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The Bankruptcy Code is designed to provide an economic fresh start to individuals and families who are unable to pay their debts.  Additionally, the Bankruptcy Code ensures that all creditors are treated equally.  The decision to seek bankruptcy protection is often a difficult one and most consumers benefit from carefully considering their options with a qualified attorney.

In order to obtain protection from creditors through bankruptcy you must file a petition, listing everything you own and everyone you owe money to, with the Federal Bankruptcy Court.  Upon the filing of a bankruptcy petition a stay issued by the Court prevents creditors from lawfully attempting to collect the debts listed in the bankruptcy petition.  Preparing and filing a bankruptcy petition properly is both challenging and complicated.  Consumers attempting to file bankruptcy are encouraged to seek the assistance of a qualified attorney to assist them.  Failure to properly file the petition or failing to comply with other pre-filing requirements, such as credit counseling, can result in the bankruptcy being dismissed and even a bar on re-filing for a period of time.

There are four types of bankruptcies available to individuals: Chapter 7 liquidation, Chapter 11 reorganization, a Chapter 12 adjustment of debts for family farmers or fishermen, and a Chapter 13 adjustment of debts.  It is important that a debtor carefully consider the appropriate type of bankruptcy for their particular circumstances.  Some consumer debtors, due to having a higher than average income, are not eligible for relief under Chapter 7.  Additionally, in some instances, such as where a debtor is seeking protection from a mortgage foreclosure, a Chapter 13 bankruptcy may be more appropriate.  The vast majority of consumer bankruptcies are filed under either Chapter 7 or Chapter 13.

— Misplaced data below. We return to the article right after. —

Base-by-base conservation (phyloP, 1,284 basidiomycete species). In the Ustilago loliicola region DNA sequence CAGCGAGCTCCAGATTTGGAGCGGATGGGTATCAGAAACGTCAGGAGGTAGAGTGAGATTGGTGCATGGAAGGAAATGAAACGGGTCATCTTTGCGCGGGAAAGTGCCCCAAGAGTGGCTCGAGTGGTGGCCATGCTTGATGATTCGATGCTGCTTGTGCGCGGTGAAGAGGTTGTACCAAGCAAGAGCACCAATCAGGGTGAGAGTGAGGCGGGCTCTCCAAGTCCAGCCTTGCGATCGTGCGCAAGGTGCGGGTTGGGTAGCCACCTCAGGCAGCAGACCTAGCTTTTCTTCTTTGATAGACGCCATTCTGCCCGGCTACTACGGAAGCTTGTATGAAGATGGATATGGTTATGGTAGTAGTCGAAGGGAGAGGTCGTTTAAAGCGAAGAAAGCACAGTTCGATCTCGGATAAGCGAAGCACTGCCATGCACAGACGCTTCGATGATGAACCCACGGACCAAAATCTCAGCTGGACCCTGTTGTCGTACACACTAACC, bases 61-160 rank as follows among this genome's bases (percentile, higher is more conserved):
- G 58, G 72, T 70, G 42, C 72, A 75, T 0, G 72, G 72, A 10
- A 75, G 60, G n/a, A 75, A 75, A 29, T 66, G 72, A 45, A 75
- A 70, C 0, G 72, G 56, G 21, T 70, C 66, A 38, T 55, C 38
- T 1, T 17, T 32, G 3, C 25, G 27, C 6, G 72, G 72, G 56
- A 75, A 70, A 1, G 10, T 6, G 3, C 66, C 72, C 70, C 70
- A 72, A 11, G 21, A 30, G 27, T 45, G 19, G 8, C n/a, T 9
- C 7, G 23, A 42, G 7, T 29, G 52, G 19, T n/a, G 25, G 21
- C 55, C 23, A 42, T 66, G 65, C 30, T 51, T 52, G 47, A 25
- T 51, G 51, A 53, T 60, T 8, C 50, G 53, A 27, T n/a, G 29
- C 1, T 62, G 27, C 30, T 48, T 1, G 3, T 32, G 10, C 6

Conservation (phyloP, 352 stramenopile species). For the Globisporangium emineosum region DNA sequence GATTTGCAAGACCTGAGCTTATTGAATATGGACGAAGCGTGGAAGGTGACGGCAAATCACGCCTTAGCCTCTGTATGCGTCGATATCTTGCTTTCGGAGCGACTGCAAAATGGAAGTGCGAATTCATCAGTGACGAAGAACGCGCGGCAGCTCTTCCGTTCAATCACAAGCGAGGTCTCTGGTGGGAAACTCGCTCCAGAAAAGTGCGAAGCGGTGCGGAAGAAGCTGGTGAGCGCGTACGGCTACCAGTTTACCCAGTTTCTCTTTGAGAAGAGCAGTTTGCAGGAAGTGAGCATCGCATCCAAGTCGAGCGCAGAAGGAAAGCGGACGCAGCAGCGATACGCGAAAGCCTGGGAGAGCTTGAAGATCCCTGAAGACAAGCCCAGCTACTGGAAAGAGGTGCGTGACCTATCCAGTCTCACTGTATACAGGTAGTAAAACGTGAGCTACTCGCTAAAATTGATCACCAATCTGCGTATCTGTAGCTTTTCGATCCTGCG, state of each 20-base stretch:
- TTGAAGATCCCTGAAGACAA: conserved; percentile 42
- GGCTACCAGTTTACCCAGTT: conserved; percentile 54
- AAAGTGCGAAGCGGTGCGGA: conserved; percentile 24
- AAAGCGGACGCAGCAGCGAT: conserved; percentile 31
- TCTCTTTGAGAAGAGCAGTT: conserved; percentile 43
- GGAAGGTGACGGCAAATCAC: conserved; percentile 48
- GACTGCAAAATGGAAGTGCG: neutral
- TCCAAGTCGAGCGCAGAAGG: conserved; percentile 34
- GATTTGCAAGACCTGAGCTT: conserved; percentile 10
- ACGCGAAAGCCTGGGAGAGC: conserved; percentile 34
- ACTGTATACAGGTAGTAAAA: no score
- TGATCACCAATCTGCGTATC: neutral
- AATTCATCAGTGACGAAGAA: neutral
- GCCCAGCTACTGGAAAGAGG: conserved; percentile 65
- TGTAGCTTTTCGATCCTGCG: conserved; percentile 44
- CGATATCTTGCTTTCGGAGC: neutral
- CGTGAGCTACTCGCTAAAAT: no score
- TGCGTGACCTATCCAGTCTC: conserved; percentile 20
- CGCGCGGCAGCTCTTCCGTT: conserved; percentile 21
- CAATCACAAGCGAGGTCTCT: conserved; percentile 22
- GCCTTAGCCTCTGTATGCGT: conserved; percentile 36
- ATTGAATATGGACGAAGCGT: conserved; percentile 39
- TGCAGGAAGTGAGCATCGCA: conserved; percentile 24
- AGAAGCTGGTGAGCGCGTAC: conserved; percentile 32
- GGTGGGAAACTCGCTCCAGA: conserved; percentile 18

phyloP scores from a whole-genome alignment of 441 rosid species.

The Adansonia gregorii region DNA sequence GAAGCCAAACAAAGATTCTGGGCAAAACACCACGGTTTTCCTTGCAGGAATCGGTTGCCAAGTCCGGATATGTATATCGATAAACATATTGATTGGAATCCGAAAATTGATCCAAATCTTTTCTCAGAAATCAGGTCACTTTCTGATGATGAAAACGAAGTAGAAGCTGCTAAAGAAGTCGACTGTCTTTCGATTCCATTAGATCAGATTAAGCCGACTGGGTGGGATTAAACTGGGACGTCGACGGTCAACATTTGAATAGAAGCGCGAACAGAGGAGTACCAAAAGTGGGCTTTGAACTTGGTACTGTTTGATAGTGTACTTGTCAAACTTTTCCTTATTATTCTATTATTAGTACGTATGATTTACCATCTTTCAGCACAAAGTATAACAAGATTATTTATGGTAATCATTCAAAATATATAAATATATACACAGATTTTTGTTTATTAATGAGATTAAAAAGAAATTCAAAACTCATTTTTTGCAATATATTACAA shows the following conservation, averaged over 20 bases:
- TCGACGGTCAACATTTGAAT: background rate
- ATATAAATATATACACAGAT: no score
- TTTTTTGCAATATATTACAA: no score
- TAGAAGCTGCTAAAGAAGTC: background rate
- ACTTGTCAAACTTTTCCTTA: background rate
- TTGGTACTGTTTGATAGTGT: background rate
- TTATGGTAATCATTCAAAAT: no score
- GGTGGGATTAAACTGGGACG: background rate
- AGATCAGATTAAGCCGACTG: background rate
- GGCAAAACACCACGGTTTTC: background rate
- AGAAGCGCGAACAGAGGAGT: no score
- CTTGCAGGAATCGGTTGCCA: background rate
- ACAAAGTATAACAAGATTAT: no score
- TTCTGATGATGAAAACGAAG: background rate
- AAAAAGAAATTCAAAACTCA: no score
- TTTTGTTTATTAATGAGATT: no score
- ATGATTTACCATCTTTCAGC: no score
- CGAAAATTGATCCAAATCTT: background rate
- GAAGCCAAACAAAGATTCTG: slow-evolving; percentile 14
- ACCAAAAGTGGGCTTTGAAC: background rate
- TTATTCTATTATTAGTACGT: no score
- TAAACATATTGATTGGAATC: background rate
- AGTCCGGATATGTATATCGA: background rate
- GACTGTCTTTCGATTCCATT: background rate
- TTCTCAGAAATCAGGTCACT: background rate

Individuals and families seeking bankruptcy have a number of exemptions available which should allow them to protect personal property from their creditors.  For example, retirement savings are often exempt from creditor’s claims.  Home equity is usually protected by Florida’s Homestead Act.  The Bankruptcy Code is designed to ensure that debtors have reasonable assets left with which to achieve their economic fresh start.

There are some types of debts which are often not dischargeable in bankruptcy.  Tax obligations, student loan debt, domestic support obligations, and criminal fines are generally not dischargeable in bankruptcy.  However, it is important that these types of obligations be carefully reviewed with a qualified attorney to fully determine their exact nature and whether or not they are dischargeable, or, if the debtor is eligible, for a hardship discharge of an otherwise non-dischargeable debt.  Additionally, if a debt were incurred through fraudulent means by the debtor, the Court may deny discharge of the debt.

Consumer debtors are required to complete a Credit Counseling Course given by a qualified provider within 180 days prior to filing of their bankruptcy petition.  The law in this area is very strict and the Court is required to dismiss the bankruptcy case if this requirement is not met prior to filing.